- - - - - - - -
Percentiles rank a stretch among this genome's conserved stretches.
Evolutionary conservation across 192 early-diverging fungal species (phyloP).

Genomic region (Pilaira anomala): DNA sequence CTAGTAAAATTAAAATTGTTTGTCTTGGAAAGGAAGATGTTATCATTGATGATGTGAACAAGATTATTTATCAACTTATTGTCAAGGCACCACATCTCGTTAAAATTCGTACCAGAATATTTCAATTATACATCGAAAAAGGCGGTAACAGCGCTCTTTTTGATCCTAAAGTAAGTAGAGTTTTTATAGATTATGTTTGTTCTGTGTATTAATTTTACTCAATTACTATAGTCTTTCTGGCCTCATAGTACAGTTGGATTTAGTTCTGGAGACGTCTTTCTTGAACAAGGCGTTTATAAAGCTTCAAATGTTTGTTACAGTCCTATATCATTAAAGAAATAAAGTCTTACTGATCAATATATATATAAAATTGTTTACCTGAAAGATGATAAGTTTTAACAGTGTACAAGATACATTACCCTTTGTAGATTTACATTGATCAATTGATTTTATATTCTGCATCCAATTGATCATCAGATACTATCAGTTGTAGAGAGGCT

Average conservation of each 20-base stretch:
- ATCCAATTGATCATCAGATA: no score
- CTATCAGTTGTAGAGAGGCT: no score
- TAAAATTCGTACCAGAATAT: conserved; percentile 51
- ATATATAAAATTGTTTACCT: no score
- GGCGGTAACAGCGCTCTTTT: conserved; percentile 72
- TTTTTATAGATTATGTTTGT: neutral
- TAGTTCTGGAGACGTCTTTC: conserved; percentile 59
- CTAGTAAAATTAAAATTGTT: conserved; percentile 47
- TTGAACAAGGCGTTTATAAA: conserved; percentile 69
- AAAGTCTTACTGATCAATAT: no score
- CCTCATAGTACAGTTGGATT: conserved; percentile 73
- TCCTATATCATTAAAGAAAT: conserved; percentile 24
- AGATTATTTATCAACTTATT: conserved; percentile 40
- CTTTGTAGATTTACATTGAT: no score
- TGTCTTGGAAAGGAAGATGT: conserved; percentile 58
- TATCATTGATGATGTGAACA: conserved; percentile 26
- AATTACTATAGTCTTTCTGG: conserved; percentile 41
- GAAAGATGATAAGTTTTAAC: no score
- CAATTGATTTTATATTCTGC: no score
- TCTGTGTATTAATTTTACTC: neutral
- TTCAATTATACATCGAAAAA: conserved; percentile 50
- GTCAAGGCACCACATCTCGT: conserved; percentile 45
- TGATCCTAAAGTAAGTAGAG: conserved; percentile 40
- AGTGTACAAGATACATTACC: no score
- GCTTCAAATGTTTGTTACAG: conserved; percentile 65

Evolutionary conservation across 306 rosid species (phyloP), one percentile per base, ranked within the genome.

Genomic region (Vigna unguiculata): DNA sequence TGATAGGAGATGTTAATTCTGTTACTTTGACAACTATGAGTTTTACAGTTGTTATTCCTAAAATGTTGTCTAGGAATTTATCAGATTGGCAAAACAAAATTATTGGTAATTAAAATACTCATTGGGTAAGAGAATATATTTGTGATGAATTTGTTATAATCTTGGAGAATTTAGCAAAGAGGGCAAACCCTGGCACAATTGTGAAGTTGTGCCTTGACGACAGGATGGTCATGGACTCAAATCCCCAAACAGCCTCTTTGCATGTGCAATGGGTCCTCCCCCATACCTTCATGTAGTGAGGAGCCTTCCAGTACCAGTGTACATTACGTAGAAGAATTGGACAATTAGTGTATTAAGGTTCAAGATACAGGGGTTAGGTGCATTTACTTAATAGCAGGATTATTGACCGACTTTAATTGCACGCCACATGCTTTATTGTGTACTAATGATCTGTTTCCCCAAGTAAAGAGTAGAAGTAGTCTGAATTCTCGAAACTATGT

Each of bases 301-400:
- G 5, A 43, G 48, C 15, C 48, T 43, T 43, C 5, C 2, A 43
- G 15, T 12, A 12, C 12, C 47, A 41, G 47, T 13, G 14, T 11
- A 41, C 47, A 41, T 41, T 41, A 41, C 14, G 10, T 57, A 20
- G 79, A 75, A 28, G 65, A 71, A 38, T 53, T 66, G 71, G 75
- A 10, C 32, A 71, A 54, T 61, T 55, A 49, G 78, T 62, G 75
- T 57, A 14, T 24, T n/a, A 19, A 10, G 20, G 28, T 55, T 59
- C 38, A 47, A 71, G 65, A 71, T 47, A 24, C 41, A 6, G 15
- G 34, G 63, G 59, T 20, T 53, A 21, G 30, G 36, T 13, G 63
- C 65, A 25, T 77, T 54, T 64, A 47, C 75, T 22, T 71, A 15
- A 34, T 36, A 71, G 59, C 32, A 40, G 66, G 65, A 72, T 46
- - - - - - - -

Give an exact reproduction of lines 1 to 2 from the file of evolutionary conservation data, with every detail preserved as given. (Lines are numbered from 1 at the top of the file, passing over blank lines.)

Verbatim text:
Percentiles rank a stretch among this genome's conserved stretches.
Evolutionary conservation across 192 early-diverging fungal species (phyloP).